first_imgArts & CultureAs Wearable Art controversy tips toxic online, community comes together to find way forwardFebruary 22, 2018 by Adelyn Baxter, KTOO Share:The Juneau Arts and Humanities Council board listens to public testimony at its monthly meeting on Wednesday at the Juneau Arts and Culture Center. About 100 people turned out to listen and weigh in on the council’s handling of a geisha-themed entry at the weekend’s Wearable Art show. (Photo by Jeremy Hsieh/KTOO)The Juneau Arts and Humanities Council held its first board meeting on Wednesday since controversy broke at the one of Juneau’s biggest arts events of the year.About 100 people showed up. The board had invited the public to comment in response to complaints that one piece at the show was racist or culturally insensitive.On social media, the controversy took toxic turns. But in person the discourse went differently.The Juneau Arts and Humanities Council board sat silently and listened as about 20 people spoke about what happened at Wearable Art 2018.“Who gets to tell my story? Who would you like to tell your story if you’re a person of color? Someone who is Caucasian?” said David Abad, addressing the room.Abad attended the show on Saturday night and saw the geisha-themed piece called “Doragon.” He’s Filipino-American and said he felt the need to share his perspective.“Is the culture that is being presented, is it being respected?” he said.The debate blew up on Sunday. The JAHC apologized and pulled the entry from Sunday’s lineup, but judges still awarded it third place.The response on social media was immediate and wide-ranging.Many people argued the piece should never have been allowed in the show. There was outrage that a white artist had been allowed to represent a minority culture without permission, also known as cultural appropriation.Freda Westman wears her Alaska Native Sisterhood hat as she addresses the Juneau Arts and Humanities Council Board at its monthly meeting on Wednesday at the Juneau Arts and Culture Center. Westman was one of about 100 people who turned out to listen and weigh in on the council’s handling of a geisha-themed entry at the weekend’s Wearable Art show. (Photo by Jeremy Hsieh/KTOO)Some felt pulling the design was art censorship and reverse racism. They said the decision to remove the piece was unfair to the model and the artist, who had spent months on the design.In many cases, things got ugly.“I haven’t been on Facebook because I was told by my family and friends not to go there,” said JAHC Executive Director Nancy DeCherney.“I’m not gonna make excuses. I may or may not have made the choices that I would like to make, but I made choices and I did that with other people,” she said.Speakers at the meeting called her out for not properly addressing concerns about the design before and during Saturday’s show, including artist Freda Westman. She had a design in the show inspired by her Alaska Native heritage.She felt the piece was racist when she first saw it at the tech rehearsal and told an event staffer.“Dress rehearsal came and the piece was still in the show and the evening show came and the piece was still in the show,” Westman said. “That’s how it was met.”Among all the speakers in the room, there appeared to be consensus an error was made. Westman said that surprised her. Based on social media, she expected to hear from people balking at political correctness and angry that “Doragon” was pulled from Sunday’s show.“And so I was also very heartened to see that there were many people who were talking about the harmful piece and why it was harmful to them and that the response was also harmful,” Westman said.About 100 people attending a Juneau Arts and Humanities Council Board meeting listen to Lance Twitchell speak during public testimony on Wednesday at the Juneau Arts and Culture Center. The crowd came out to address the council’s handling of a geisha-themed entry at the weekend’s Wearable Art show. (Photo by Jeremy Hsieh/KTOO)Another person who spoke at the meeting was artist Melissa Griffiths. Griffiths, who is white, said she had personal experience with cultural appropriation after being accused of it herself when she attended an Asian-themed party in 2013.“And I got called out. At first I felt really resistant,” Griffiths said. “It hurt my feelings to be kind of lumped in as participating in racism.”She hadn’t thought about who she was hurting by putting on a costume that represented someone else’s culture. But now, she says they were right.“You know, the tough thing is, a lot of the time when we do something like this, it’s rooted in ignorance. We don’t know that we’re doing something wrong,” she said. “And you don’t know that you’re doing something wrong so you can’t fix that. But once you do know, then you can make different choices.”The JAHC board thanked everyone for coming and moved on to other business.But the conversation is far from over. DeCherney is working with cultural educators to set up a series of discussions and workshops around the topic of cultural representation and respect.“You know I’m a white woman, and an older one at that,” she said. “So I have trouble and I need to be helped with that sort of stuff and I hope that we can all help each other.”She said the first one will be held March 10.UPDATE | Listen to the full public comment audio (57 minutes):Audio Playerhttps://media.ktoo.org/2018/02/full_meeting_mixdown.mp300:0000:0000:00Use Up/Down Arrow keys to increase or decrease volume.Scott Burton contributed to this report. KTOO has an underwriting contract with the Juneau Arts and Humanities Council to broadcast the Wearable Art show Thursday at 8 p.m. on 360 North television. “Doragon” was removed from the broadcast. Additionally, KTOO’s assistant general manager for arts and culture is a member of the JAHC board.Share this story:last_img read more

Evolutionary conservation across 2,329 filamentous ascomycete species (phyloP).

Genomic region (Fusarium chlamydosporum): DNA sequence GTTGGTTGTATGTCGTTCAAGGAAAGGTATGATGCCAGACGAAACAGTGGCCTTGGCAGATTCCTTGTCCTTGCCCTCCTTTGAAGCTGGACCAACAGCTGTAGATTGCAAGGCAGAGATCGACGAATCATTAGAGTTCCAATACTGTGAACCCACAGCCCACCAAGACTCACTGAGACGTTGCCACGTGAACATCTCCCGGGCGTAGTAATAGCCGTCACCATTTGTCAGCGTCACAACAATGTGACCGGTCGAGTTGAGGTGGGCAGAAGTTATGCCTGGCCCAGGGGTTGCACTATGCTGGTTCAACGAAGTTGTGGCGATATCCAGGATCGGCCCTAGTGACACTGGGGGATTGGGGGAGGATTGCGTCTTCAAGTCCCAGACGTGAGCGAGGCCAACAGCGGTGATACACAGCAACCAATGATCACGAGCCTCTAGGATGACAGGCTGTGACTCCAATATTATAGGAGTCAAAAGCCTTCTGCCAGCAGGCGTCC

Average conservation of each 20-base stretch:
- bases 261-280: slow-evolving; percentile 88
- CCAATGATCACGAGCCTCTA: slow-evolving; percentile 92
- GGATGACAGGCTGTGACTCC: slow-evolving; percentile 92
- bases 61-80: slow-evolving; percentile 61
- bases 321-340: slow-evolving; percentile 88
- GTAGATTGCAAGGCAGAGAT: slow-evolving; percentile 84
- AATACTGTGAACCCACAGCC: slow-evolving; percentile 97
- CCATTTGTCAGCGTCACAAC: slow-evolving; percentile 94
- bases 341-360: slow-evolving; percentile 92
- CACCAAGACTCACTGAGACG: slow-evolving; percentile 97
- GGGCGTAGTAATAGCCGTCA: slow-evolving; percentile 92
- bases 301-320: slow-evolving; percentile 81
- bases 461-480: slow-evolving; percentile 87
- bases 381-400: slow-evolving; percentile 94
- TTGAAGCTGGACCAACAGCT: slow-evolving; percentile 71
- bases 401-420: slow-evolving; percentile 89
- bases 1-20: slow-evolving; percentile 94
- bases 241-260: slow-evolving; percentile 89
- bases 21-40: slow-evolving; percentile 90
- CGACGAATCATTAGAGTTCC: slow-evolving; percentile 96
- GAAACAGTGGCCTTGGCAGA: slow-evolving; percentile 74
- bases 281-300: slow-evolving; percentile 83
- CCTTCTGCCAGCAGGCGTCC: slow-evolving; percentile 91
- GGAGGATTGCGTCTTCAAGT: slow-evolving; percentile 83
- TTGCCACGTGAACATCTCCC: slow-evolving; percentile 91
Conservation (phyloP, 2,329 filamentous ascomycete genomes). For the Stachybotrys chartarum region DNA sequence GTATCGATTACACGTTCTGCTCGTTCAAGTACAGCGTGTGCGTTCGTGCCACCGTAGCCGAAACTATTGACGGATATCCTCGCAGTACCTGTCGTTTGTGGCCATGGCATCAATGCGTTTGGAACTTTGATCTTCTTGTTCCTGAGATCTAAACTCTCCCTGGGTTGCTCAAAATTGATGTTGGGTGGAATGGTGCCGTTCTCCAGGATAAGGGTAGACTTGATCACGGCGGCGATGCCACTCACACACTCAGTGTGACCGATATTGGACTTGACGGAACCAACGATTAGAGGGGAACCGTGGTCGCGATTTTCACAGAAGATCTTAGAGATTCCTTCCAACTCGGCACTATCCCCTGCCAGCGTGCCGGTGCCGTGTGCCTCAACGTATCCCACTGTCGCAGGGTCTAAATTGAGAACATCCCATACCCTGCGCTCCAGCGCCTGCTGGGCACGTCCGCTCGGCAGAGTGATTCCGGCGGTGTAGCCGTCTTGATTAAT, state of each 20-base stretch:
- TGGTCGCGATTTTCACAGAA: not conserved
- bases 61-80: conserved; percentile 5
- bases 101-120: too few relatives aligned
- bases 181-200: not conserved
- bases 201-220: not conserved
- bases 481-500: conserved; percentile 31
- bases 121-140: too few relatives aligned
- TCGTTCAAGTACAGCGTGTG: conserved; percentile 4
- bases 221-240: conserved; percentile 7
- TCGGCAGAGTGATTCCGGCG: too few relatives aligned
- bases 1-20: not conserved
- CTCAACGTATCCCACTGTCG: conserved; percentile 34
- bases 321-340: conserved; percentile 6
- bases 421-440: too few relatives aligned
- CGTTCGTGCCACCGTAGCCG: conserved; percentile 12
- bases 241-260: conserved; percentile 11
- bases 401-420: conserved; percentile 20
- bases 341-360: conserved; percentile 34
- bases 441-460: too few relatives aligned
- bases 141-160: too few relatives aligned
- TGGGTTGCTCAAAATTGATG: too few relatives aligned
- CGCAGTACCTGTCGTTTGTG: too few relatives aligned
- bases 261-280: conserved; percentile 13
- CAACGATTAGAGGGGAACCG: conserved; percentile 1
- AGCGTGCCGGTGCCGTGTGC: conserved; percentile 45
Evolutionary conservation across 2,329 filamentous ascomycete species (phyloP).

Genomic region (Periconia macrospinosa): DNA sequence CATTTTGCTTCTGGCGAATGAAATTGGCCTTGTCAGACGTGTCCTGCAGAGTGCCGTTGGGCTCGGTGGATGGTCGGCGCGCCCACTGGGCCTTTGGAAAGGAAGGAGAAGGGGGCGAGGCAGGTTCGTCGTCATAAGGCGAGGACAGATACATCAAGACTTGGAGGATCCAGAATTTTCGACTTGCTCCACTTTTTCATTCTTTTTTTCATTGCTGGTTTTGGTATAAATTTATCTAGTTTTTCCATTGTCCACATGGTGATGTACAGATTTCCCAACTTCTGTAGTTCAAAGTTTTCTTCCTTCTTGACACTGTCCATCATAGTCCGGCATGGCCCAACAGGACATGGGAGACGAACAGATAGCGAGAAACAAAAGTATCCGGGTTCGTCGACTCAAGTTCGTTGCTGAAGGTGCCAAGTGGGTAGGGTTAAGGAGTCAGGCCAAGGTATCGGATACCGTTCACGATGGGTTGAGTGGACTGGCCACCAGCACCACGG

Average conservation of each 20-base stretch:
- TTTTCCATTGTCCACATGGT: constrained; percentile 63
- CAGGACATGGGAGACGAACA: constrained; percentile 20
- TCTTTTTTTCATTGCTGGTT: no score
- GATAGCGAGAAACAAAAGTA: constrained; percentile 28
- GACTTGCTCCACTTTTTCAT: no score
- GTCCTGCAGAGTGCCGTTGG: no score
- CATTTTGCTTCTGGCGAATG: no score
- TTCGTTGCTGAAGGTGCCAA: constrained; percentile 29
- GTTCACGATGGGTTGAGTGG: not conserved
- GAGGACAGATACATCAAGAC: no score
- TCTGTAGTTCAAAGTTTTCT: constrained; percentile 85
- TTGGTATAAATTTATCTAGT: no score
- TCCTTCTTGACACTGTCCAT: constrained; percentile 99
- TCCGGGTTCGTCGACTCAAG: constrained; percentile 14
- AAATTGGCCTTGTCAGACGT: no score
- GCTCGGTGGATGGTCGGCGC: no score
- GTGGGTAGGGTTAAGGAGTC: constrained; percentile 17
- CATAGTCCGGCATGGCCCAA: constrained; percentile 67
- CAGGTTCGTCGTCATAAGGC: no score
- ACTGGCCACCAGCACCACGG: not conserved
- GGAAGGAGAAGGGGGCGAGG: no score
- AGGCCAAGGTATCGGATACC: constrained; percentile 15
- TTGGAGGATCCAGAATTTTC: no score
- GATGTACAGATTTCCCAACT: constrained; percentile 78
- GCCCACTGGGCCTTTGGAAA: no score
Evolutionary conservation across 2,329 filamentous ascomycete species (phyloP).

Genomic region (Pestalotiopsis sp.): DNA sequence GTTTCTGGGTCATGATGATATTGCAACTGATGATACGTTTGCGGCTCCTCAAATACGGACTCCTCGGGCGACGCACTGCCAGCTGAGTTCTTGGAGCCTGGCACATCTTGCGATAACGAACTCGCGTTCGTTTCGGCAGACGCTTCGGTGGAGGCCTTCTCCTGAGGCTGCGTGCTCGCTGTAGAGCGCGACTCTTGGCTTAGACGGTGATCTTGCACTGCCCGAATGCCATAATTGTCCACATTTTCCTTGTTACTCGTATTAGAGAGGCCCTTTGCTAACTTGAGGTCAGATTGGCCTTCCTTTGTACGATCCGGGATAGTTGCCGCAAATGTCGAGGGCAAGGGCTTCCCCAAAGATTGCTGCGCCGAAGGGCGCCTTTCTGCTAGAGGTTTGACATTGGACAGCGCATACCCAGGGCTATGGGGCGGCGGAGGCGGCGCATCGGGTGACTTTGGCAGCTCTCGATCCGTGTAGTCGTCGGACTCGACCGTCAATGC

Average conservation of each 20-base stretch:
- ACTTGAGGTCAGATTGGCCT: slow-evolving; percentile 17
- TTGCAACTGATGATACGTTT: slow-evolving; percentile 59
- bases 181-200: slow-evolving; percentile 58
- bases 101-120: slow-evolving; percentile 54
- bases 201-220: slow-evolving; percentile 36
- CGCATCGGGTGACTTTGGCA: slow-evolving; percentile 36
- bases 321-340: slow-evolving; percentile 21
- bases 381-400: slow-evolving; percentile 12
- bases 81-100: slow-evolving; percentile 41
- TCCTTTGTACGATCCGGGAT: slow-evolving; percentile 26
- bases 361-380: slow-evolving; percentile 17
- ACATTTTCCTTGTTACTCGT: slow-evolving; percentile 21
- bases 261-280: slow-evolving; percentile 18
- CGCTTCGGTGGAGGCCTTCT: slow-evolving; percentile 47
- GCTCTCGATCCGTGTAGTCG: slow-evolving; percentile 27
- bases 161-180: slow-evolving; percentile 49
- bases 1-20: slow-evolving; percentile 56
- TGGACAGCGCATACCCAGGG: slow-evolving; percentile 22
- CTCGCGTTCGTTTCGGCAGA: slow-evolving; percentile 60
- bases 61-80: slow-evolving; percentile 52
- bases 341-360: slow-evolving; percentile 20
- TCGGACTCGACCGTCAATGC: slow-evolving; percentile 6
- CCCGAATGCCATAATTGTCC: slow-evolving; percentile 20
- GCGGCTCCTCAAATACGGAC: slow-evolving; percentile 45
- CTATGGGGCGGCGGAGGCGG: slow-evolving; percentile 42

News / IAG Cargo yields creep up as specialist cargoes drive increased revenue